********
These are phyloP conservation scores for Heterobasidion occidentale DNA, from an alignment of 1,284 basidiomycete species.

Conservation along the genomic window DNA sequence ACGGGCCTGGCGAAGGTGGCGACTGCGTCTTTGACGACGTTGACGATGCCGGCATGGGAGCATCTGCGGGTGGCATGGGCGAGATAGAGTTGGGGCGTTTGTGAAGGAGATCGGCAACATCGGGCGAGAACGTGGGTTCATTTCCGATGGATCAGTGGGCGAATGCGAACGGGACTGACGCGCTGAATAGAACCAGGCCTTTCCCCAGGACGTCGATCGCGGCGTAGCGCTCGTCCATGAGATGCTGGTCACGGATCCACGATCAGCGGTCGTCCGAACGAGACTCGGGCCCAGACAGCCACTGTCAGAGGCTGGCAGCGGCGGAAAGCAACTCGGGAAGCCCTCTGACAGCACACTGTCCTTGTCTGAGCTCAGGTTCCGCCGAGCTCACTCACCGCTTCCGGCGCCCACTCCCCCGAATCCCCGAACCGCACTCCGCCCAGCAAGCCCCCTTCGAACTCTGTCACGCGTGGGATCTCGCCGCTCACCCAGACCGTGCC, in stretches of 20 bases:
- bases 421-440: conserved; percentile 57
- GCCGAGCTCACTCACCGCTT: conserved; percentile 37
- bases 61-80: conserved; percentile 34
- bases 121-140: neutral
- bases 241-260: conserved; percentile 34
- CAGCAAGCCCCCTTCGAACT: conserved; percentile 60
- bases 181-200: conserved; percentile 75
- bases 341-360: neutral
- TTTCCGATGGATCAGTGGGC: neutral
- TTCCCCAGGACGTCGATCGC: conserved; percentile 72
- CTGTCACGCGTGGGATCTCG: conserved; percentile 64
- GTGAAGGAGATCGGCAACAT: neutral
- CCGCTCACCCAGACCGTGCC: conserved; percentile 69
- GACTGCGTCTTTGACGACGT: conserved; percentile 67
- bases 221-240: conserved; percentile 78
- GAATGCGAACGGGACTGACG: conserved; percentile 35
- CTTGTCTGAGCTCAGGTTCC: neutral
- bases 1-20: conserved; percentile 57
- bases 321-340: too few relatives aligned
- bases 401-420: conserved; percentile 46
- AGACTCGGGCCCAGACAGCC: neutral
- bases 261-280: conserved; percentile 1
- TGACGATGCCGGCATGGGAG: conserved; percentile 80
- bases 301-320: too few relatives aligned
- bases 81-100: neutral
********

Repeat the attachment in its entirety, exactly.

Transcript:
These are phyloP conservation scores for Heterobasidion occidentale DNA, from an alignment of 1,284 basidiomycete species.

Conservation along the genomic window DNA sequence ACGGGCCTGGCGAAGGTGGCGACTGCGTCTTTGACGACGTTGACGATGCCGGCATGGGAGCATCTGCGGGTGGCATGGGCGAGATAGAGTTGGGGCGTTTGTGAAGGAGATCGGCAACATCGGGCGAGAACGTGGGTTCATTTCCGATGGATCAGTGGGCGAATGCGAACGGGACTGACGCGCTGAATAGAACCAGGCCTTTCCCCAGGACGTCGATCGCGGCGTAGCGCTCGTCCATGAGATGCTGGTCACGGATCCACGATCAGCGGTCGTCCGAACGAGACTCGGGCCCAGACAGCCACTGTCAGAGGCTGGCAGCGGCGGAAAGCAACTCGGGAAGCCCTCTGACAGCACACTGTCCTTGTCTGAGCTCAGGTTCCGCCGAGCTCACTCACCGCTTCCGGCGCCCACTCCCCCGAATCCCCGAACCGCACTCCGCCCAGCAAGCCCCCTTCGAACTCTGTCACGCGTGGGATCTCGCCGCTCACCCAGACCGTGCC, in stretches of 20 bases:
- bases 421-440: conserved; percentile 57
- GCCGAGCTCACTCACCGCTT: conserved; percentile 37
- bases 61-80: conserved; percentile 34
- bases 121-140: neutral
- bases 241-260: conserved; percentile 34
- CAGCAAGCCCCCTTCGAACT: conserved; percentile 60
- bases 181-200: conserved; percentile 75
- bases 341-360: neutral
- TTTCCGATGGATCAGTGGGC: neutral
- TTCCCCAGGACGTCGATCGC: conserved; percentile 72
- CTGTCACGCGTGGGATCTCG: conserved; percentile 64
- GTGAAGGAGATCGGCAACAT: neutral
- CCGCTCACCCAGACCGTGCC: conserved; percentile 69
- GACTGCGTCTTTGACGACGT: conserved; percentile 67
- bases 221-240: conserved; percentile 78
- GAATGCGAACGGGACTGACG: conserved; percentile 35
- CTTGTCTGAGCTCAGGTTCC: neutral
- bases 1-20: conserved; percentile 57
- bases 321-340: too few relatives aligned
- bases 401-420: conserved; percentile 46
- AGACTCGGGCCCAGACAGCC: neutral
- bases 261-280: conserved; percentile 1
- TGACGATGCCGGCATGGGAG: conserved; percentile 80
- bases 301-320: too few relatives aligned
- bases 81-100: neutral